In an interesting move, India’s aviation minister, Vayalar Ravi, prohibited low fare carriers in India from charging extra for seat selection “with a view to maintaining transparency in tariff publication.”  Apparently the progressive low fare carriers in India will not be allowed to innovate, providing further protection to the unprofitable and mismanaged -owned Air India, which Indian taxpayers are forced to prop-up with little hope of a turnaround.

Unfortunately, Minister Ravi has concluded that either Indians lack the or intelligence to compare air fares and amenities across airlines, or that ala carte pricing is too difficult for a country with a supposedly strong IT infrastructure to implement on a transparent basis.  In this case, his decision inhibits innovation, rather than let the market choose what is best.  It is a typical “can’t be done” reaction of a bureaucrat rather than the “can do” attitude of innovators.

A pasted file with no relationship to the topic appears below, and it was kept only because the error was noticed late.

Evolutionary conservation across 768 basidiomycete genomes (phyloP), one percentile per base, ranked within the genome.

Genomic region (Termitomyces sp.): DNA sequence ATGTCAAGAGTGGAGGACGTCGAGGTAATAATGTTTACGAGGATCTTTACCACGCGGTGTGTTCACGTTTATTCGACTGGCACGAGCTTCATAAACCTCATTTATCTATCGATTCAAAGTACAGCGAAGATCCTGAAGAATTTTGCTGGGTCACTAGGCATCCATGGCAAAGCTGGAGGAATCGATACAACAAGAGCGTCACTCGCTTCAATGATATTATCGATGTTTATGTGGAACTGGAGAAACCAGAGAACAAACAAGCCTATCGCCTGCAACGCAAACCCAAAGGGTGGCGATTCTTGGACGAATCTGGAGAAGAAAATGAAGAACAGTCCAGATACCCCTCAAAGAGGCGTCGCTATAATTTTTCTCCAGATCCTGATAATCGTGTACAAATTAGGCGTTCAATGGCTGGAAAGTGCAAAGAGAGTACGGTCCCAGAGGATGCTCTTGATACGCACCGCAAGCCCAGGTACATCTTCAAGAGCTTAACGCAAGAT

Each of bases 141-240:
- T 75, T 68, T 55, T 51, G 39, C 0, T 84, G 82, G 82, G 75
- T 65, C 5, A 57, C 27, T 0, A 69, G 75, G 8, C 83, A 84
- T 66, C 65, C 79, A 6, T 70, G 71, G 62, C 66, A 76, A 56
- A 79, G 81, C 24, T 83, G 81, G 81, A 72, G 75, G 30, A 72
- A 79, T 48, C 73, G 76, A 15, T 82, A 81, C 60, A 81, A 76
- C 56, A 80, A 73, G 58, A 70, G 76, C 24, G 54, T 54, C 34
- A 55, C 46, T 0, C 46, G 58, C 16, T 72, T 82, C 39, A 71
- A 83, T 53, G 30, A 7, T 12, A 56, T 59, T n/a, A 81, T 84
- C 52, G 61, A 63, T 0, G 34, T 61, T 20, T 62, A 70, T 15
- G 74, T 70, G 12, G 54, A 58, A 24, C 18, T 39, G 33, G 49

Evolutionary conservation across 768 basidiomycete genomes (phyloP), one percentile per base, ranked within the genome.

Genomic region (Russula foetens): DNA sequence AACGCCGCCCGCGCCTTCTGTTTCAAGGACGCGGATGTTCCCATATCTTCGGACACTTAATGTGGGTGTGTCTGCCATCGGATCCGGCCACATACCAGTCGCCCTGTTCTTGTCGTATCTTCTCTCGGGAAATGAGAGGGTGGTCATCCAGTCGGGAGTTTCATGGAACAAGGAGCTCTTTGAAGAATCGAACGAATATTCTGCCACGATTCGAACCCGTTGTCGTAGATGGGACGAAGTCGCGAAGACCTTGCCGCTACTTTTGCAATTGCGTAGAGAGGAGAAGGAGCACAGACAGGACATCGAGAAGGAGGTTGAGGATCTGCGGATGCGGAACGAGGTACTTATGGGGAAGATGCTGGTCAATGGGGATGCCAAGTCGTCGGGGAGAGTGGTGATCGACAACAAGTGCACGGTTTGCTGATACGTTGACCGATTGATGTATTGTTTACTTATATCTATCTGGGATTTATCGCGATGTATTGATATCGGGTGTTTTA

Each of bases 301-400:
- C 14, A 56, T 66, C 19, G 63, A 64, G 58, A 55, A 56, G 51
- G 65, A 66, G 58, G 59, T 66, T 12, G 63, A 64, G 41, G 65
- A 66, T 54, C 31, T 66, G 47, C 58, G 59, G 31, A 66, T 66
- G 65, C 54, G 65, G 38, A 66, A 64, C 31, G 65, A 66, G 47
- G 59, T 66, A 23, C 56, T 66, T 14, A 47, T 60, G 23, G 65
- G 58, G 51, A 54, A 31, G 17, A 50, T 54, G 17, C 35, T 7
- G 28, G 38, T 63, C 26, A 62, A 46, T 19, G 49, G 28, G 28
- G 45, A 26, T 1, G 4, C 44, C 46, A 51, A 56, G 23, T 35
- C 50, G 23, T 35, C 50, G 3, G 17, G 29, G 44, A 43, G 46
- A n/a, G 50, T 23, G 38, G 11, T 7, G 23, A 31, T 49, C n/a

The real reason, of course, is the continued bailouts for Air India, as any competitive actions that threaten the -owned carrier with more common sense — such as paying for what you actually want rather than being force-fed an unprofitable product — must be thwarted.  No wonder India’s aviation industry lags behind the rest of the Asia — government interference.  Indian air travelers deserve better.

 

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